Fake the confidence, that is.
A couple of years ago, my students and I were building momentum within a conversation on David Foster Wallace's "Authority and American Usage," an essay about Standard American English, when the familiar feeling of dread surged through my throat.
The question echoed through the classroom: "Well, for the Merriam-Webster dictionary, for example, who sits on the board?"
I wasn't totally certain, but I took a stab at it with some qualification in place. "Well, I don't know the exact names of who, but it's likely a board of lexicographers that analyzes American English usage and makes decisions about the dictionary contents from there."
I feigned the proper, commanding tone of voice, and the question was over with. The student was satisfied.
The conversation continued fluidly, but after my students filed out of the classroom apparently unaware of my inner hailstorm, I furiously signed onto the academic database and began researching. I just had to find out the exact answer and subsequently resume beating myself up over not knowing that one, obscure fact.
Two years ago, this was my world as an accomplished, published, highly-educated woman plagued with impostor syndrome -- the fear of being "unmasked" to be a fraud and the inability to truly embody one's achievements, even while exceedingly competent and intelligent.
Throughout my life, I've been acutely sensitive to the importance of confidence, perhaps because, despite several academic and professional accomplishments speaking otherwise, I had to coach myself how to act confident in my abilities.
A few years ago, my dream of teaching students at the college level drew near, yet I was tormented by the notion that there were still people smarter than me in the world, which doesn't make a whole lot of sense. Before my first semester, I would have racing thoughts about how I would be the one in the front of the classroom, fielding a sea of college freshmen brimming with questions. And, gasp, what if I didn't know the answer? Turns out, yes, they had a lot of questions, but "brimming" with questions was, in hindsight, a slight idealization of the average college freshman composition classroom.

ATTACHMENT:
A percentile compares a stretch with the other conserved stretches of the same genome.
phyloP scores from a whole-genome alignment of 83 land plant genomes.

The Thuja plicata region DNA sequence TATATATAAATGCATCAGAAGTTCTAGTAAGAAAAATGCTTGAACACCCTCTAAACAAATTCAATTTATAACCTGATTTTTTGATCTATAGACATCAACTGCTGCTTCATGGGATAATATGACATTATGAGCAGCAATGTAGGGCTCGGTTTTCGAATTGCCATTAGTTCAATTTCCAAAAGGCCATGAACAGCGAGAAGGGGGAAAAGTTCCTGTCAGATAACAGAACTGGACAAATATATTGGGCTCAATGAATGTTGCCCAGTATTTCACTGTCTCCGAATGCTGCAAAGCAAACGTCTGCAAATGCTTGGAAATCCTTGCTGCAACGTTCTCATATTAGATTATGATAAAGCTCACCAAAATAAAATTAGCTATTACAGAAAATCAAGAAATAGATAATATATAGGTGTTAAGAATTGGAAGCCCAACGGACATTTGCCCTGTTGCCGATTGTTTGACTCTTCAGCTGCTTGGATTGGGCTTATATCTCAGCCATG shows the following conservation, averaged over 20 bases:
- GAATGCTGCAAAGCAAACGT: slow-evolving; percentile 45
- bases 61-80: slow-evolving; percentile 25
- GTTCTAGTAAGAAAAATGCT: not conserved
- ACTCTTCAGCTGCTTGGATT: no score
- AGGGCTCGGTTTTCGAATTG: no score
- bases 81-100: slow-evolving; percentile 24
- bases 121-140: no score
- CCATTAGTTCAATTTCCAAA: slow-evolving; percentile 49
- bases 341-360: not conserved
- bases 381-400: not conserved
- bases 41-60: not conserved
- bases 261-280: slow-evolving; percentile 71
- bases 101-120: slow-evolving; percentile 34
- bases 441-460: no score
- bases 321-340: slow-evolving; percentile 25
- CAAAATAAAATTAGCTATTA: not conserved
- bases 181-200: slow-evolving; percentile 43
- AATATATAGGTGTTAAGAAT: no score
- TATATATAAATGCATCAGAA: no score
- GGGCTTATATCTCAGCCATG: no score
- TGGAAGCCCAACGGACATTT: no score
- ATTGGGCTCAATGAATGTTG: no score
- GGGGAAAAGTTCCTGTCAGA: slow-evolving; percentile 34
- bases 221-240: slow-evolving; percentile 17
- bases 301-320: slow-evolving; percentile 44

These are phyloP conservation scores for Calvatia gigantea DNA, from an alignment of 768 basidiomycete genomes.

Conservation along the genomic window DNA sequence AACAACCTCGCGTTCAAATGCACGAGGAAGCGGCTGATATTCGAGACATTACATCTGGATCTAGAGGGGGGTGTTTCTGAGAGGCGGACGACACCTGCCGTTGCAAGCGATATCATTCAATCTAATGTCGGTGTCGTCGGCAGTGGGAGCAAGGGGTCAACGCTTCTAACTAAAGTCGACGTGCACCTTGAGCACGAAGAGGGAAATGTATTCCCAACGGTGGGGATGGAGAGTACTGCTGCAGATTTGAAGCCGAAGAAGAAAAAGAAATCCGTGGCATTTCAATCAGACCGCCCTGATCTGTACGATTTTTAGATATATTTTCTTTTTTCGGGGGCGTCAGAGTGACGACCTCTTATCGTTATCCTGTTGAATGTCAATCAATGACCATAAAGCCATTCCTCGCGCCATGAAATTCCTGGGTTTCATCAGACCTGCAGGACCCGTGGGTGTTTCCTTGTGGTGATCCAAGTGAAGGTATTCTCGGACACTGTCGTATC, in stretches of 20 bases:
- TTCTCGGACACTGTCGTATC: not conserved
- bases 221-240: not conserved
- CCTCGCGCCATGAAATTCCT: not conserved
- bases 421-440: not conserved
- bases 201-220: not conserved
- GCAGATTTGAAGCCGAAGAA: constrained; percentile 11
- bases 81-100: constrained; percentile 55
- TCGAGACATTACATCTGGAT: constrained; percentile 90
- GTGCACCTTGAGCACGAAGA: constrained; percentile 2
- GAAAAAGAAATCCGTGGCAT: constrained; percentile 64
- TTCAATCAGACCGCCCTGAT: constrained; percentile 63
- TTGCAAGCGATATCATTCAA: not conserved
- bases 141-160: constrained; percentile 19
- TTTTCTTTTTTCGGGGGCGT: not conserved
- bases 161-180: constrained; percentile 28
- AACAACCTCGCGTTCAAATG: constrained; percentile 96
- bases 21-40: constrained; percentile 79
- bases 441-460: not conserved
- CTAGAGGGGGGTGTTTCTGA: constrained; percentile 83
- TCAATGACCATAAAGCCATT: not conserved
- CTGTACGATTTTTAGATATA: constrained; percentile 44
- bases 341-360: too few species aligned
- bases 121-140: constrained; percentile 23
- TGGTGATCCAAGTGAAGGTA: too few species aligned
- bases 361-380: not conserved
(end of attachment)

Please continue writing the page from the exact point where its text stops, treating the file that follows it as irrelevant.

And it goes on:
The sensation of feeling less-than was so much of an involuntary response to being challenged in any sort of way that I didn't even realize there was a name for it.
When The Confidence Gap was released by The Atlantic this past May, I found myself adhered to the screen, drinking in every word of the lengthy article with a silent "Hallelujah" reverberating in my brain. "Evidence shows that women are less self-assured than men -- and that to succeed, confidence matters as much as competence." Katty Kay and Claire Shipman, you've nailed it.
In the article, they ask why women, despite measurable success in their academics and professional lives, feel as though they don't deserve such accolades as promotions or raises. In my opinion, this is because, as women grow up, society tumbles us and shapes us, like rough quartz, to be a smooth, polished, agreeable surface, without considering what we may feel on the inside. As the usual rhetoric goes, we are supposed to be thin, but not too thin; smart, but not too smart; maternal, but sexy.
Impostor syndrome is the result. You end up feeling that you don't, actually, belong anywhere.
The first step to remedying this issue is recognizing it. My guess is that this phenomenon describes many of us, more so than we are comfortable admitting.
The second step? Fake confidence. Practice acting confident. Be conscious of your body, the placement of your hands, your posture, even. If you aren't sure of yourself, you have to pretend like you are, especially when you know deep down that you have the intellectual goods. After all, if we don't believe in our accomplishments and our abilities, it's not likely that others will. The process is slow, but it leads to noticeable improvements in your professional life over time.
You know what happens after a while? After all this time "faking out" others?
Rightly, you start to believe it, too.
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